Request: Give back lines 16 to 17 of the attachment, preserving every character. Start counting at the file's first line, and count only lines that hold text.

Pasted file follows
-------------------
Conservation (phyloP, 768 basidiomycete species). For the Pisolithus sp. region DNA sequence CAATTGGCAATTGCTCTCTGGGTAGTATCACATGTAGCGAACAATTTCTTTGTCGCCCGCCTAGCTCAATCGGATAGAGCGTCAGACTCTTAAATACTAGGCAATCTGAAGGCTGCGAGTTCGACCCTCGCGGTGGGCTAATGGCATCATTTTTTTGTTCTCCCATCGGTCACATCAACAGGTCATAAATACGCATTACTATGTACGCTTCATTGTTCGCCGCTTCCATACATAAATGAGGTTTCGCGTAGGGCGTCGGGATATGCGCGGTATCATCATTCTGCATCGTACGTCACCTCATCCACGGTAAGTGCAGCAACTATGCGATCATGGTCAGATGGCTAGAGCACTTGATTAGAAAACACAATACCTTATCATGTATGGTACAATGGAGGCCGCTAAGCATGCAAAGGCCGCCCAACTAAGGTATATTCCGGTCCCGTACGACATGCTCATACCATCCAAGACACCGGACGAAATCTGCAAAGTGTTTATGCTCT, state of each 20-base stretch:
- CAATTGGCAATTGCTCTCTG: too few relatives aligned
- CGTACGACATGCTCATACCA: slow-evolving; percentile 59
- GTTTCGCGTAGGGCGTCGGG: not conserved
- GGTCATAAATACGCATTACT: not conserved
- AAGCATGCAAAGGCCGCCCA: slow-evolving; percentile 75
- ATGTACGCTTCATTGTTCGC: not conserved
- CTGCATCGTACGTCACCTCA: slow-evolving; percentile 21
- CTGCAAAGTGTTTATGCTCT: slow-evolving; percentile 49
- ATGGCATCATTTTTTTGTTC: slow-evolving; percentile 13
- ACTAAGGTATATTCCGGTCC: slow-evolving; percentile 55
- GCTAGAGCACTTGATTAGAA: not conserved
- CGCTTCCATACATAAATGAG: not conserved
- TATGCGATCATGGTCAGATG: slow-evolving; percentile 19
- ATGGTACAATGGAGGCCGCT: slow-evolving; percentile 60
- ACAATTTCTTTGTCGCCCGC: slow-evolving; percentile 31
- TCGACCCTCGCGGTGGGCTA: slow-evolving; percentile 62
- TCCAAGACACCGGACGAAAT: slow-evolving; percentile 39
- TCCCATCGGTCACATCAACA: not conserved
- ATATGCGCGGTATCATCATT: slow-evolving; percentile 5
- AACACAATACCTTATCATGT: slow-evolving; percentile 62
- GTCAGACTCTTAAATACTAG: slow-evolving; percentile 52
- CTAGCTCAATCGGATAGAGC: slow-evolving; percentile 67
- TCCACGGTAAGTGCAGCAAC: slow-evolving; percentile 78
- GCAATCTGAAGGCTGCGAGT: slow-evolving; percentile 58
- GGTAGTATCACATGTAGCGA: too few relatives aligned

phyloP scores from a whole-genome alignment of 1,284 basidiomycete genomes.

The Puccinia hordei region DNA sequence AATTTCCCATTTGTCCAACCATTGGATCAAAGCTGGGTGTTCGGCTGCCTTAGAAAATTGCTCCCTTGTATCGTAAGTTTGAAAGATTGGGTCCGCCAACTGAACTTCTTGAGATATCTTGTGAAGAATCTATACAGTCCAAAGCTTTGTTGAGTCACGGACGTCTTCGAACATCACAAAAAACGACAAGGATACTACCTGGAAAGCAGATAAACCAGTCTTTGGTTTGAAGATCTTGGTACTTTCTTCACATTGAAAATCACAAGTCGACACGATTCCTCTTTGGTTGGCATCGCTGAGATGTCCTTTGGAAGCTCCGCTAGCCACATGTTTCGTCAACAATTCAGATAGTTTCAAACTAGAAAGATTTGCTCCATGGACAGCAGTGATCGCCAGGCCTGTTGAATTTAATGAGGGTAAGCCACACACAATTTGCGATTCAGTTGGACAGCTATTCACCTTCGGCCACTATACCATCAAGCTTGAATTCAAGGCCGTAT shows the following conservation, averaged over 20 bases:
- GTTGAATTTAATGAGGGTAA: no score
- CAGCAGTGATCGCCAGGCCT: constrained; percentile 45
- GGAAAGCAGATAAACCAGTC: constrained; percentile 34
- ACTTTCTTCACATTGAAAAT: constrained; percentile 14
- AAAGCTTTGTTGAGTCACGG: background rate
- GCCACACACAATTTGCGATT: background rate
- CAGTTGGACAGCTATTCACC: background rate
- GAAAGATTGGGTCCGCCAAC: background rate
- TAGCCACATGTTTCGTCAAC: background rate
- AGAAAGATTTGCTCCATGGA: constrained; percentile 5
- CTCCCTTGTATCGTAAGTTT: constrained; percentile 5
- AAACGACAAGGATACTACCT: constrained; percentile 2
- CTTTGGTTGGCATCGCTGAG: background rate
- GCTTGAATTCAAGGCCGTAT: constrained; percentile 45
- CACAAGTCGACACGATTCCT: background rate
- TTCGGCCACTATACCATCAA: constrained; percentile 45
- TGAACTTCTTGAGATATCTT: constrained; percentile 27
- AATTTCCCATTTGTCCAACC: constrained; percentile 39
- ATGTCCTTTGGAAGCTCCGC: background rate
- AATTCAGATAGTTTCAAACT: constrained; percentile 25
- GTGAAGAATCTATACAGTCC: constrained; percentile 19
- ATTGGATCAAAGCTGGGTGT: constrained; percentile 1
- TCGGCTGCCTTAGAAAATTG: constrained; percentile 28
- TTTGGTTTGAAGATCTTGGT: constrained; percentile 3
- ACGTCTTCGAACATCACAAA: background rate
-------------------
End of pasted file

- ACAATTTCTTTGTCGCCCGC: slow-evolving; percentile 31
- TCGACCCTCGCGGTGGGCTA: slow-evolving; percentile 62